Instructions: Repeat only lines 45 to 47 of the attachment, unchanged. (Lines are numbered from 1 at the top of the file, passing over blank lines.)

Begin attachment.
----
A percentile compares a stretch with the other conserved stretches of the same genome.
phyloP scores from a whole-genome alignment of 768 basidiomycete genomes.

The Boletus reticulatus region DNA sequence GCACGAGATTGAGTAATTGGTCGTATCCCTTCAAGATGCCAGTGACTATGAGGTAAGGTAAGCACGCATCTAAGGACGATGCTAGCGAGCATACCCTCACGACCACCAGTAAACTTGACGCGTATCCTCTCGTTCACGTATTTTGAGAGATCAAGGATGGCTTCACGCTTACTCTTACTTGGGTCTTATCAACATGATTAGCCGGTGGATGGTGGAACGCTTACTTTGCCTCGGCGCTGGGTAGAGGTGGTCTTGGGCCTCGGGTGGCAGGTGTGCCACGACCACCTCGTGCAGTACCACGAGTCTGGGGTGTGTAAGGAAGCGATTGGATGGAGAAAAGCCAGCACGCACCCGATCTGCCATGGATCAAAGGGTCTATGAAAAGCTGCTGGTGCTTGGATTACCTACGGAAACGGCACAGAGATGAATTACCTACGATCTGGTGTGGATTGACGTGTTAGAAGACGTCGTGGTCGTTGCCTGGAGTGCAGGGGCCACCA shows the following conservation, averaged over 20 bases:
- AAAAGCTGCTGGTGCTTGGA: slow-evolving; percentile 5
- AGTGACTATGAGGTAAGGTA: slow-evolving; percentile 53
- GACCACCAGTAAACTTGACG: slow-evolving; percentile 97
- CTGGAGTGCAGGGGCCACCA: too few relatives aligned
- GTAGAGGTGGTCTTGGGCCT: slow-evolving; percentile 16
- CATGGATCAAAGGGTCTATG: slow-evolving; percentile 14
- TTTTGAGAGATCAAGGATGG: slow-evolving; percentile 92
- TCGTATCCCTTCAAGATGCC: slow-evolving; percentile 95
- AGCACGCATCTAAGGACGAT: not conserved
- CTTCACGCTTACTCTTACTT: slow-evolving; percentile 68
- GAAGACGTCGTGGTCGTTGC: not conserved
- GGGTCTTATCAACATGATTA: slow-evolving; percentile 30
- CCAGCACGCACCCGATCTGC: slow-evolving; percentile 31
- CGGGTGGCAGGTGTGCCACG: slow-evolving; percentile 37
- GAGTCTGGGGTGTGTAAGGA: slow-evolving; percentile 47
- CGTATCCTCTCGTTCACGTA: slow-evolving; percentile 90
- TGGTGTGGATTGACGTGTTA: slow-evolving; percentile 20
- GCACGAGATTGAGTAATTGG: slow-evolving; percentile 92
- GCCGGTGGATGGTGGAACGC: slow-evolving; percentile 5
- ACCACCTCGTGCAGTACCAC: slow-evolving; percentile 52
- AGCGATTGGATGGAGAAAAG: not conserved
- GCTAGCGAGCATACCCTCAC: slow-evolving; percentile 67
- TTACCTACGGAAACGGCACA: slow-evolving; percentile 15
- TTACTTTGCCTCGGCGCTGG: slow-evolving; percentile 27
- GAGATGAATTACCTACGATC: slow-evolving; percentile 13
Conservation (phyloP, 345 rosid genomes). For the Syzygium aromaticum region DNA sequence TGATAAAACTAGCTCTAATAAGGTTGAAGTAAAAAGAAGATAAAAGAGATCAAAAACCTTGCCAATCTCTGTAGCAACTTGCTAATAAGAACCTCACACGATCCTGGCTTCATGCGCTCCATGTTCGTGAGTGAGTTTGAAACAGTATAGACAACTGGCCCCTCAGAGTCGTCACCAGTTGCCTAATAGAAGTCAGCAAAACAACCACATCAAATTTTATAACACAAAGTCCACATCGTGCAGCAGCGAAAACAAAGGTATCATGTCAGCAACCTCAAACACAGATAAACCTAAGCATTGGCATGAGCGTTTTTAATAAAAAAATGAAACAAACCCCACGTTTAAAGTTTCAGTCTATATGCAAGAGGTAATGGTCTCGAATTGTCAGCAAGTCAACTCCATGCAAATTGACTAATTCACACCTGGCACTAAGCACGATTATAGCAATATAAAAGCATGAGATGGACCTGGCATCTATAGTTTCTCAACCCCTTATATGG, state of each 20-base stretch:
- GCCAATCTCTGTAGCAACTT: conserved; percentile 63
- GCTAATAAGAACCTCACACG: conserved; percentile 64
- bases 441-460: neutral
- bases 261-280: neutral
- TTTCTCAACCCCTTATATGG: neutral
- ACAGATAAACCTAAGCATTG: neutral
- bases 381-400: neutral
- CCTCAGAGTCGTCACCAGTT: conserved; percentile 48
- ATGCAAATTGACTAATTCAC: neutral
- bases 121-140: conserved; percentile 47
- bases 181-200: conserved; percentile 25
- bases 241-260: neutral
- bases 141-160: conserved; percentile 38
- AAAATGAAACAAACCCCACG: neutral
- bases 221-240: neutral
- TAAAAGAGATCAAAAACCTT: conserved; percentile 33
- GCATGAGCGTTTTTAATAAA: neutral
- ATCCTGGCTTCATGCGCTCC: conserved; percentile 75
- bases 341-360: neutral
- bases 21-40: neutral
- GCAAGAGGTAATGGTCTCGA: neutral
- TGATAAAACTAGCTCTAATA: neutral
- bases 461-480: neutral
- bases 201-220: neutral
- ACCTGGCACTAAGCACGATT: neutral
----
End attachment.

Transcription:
- TAAAAGAGATCAAAAACCTT: conserved; percentile 33
- GCATGAGCGTTTTTAATAAA: neutral
- ATCCTGGCTTCATGCGCTCC: conserved; percentile 75